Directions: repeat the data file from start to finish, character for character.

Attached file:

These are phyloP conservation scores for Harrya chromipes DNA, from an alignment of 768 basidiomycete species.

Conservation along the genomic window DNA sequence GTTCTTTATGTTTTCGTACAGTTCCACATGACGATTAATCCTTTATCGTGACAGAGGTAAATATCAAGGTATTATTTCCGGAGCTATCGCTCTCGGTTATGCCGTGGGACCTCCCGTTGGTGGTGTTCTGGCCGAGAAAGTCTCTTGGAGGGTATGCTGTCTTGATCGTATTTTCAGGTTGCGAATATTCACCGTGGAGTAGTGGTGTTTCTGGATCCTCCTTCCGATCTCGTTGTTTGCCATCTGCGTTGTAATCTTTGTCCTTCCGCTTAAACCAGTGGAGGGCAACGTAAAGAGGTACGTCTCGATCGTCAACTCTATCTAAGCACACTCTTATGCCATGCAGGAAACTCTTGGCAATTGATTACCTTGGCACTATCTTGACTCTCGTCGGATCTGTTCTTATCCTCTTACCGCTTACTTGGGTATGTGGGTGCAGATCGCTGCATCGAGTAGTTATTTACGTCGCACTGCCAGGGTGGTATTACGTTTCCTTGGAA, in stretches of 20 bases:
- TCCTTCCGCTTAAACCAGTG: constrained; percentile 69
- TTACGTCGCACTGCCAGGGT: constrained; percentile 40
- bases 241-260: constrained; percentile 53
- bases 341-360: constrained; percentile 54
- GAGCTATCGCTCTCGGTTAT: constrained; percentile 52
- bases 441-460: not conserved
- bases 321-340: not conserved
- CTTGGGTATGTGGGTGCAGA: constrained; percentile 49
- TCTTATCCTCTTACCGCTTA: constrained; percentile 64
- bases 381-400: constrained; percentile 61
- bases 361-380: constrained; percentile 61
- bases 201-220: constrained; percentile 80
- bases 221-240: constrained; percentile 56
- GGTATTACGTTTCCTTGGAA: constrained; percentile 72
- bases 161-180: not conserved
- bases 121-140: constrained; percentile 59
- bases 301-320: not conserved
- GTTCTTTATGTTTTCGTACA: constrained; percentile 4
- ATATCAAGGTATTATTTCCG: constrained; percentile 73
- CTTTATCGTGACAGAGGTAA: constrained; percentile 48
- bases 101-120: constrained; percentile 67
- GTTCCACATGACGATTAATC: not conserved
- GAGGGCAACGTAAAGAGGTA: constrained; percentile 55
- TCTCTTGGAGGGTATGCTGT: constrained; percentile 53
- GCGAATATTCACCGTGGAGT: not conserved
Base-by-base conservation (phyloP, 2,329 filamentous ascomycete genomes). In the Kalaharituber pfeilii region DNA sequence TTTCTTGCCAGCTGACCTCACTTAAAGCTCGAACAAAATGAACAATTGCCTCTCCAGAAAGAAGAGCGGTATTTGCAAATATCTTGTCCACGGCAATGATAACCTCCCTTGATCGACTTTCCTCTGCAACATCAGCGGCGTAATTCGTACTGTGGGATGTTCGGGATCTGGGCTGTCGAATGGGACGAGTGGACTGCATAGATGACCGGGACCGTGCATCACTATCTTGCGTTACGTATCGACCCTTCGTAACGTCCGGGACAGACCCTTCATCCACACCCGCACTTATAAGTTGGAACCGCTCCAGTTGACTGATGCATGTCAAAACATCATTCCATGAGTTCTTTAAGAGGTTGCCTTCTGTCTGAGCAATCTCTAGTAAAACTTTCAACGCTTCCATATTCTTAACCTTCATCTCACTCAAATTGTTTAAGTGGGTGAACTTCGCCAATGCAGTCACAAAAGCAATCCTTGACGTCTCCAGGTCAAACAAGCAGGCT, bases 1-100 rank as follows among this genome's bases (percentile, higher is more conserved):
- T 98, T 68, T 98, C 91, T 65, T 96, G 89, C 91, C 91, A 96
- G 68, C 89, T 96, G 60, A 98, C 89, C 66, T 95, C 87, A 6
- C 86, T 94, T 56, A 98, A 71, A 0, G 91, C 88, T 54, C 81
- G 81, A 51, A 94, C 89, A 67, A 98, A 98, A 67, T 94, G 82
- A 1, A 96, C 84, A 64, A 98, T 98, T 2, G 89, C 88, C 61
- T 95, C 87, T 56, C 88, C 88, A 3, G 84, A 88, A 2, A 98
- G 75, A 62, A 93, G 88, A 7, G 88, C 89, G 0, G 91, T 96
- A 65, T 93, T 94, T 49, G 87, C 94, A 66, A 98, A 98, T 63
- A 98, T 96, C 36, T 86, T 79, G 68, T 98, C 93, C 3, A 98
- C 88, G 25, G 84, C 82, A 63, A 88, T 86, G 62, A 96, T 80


These are phyloP conservation scores for Harrya chromipes DNA, from an alignment of 768 basidiomycete species.

Conservation along the genomic window DNA sequence GTTCTTTATGTTTTCGTACAGTTCCACATGACGATTAATCCTTTATCGTGACAGAGGTAAATATCAAGGTATTATTTCCGGAGCTATCGCTCTCGGTTATGCCGTGGGACCTCCCGTTGGTGGTGTTCTGGCCGAGAAAGTCTCTTGGAGGGTATGCTGTCTTGATCGTATTTTCAGGTTGCGAATATTCACCGTGGAGTAGTGGTGTTTCTGGATCCTCCTTCCGATCTCGTTGTTTGCCATCTGCGTTGTAATCTTTGTCCTTCCGCTTAAACCAGTGGAGGGCAACGTAAAGAGGTACGTCTCGATCGTCAACTCTATCTAAGCACACTCTTATGCCATGCAGGAAACTCTTGGCAATTGATTACCTTGGCACTATCTTGACTCTCGTCGGATCTGTTCTTATCCTCTTACCGCTTACTTGGGTATGTGGGTGCAGATCGCTGCATCGAGTAGTTATTTACGTCGCACTGCCAGGGTGGTATTACGTTTCCTTGGAA, in stretches of 20 bases:
- TCCTTCCGCTTAAACCAGTG: constrained; percentile 69
- TTACGTCGCACTGCCAGGGT: constrained; percentile 40
- bases 241-260: constrained; percentile 53
- bases 341-360: constrained; percentile 54
- GAGCTATCGCTCTCGGTTAT: constrained; percentile 52
- bases 441-460: not conserved
- bases 321-340: not conserved
- CTTGGGTATGTGGGTGCAGA: constrained; percentile 49
- TCTTATCCTCTTACCGCTTA: constrained; percentile 64
- bases 381-400: constrained; percentile 61
- bases 361-380: constrained; percentile 61
- bases 201-220: constrained; percentile 80
- bases 221-240: constrained; percentile 56
- GGTATTACGTTTCCTTGGAA: constrained; percentile 72
- bases 161-180: not conserved
- bases 121-140: constrained; percentile 59
- bases 301-320: not conserved
- GTTCTTTATGTTTTCGTACA: constrained; percentile 4
- ATATCAAGGTATTATTTCCG: constrained; percentile 73
- CTTTATCGTGACAGAGGTAA: constrained; percentile 48
- bases 101-120: constrained; percentile 67
- GTTCCACATGACGATTAATC: not conserved
- GAGGGCAACGTAAAGAGGTA: constrained; percentile 55
- TCTCTTGGAGGGTATGCTGT: constrained; percentile 53
- GCGAATATTCACCGTGGAGT: not conserved
Base-by-base conservation (phyloP, 2,329 filamentous ascomycete genomes). In the Kalaharituber pfeilii region DNA sequence TTTCTTGCCAGCTGACCTCACTTAAAGCTCGAACAAAATGAACAATTGCCTCTCCAGAAAGAAGAGCGGTATTTGCAAATATCTTGTCCACGGCAATGATAACCTCCCTTGATCGACTTTCCTCTGCAACATCAGCGGCGTAATTCGTACTGTGGGATGTTCGGGATCTGGGCTGTCGAATGGGACGAGTGGACTGCATAGATGACCGGGACCGTGCATCACTATCTTGCGTTACGTATCGACCCTTCGTAACGTCCGGGACAGACCCTTCATCCACACCCGCACTTATAAGTTGGAACCGCTCCAGTTGACTGATGCATGTCAAAACATCATTCCATGAGTTCTTTAAGAGGTTGCCTTCTGTCTGAGCAATCTCTAGTAAAACTTTCAACGCTTCCATATTCTTAACCTTCATCTCACTCAAATTGTTTAAGTGGGTGAACTTCGCCAATGCAGTCACAAAAGCAATCCTTGACGTCTCCAGGTCAAACAAGCAGGCT, bases 1-100 rank as follows among this genome's bases (percentile, higher is more conserved):
- T 98, T 68, T 98, C 91, T 65, T 96, G 89, C 91, C 91, A 96
- G 68, C 89, T 96, G 60, A 98, C 89, C 66, T 95, C 87, A 6
- C 86, T 94, T 56, A 98, A 71, A 0, G 91, C 88, T 54, C 81
- G 81, A 51, A 94, C 89, A 67, A 98, A 98, A 67, T 94, G 82
- A 1, A 96, C 84, A 64, A 98, T 98, T 2, G 89, C 88, C 61
- T 95, C 87, T 56, C 88, C 88, A 3, G 84, A 88, A 2, A 98
- G 75, A 62, A 93, G 88, A 7, G 88, C 89, G 0, G 91, T 96
- A 65, T 93, T 94, T 49, G 87, C 94, A 66, A 98, A 98, T 63
- A 98, T 96, C 36, T 86, T 79, G 68, T 98, C 93, C 3, A 98
- C 88, G 25, G 84, C 82, A 63, A 88, T 86, G 62, A 96, T 80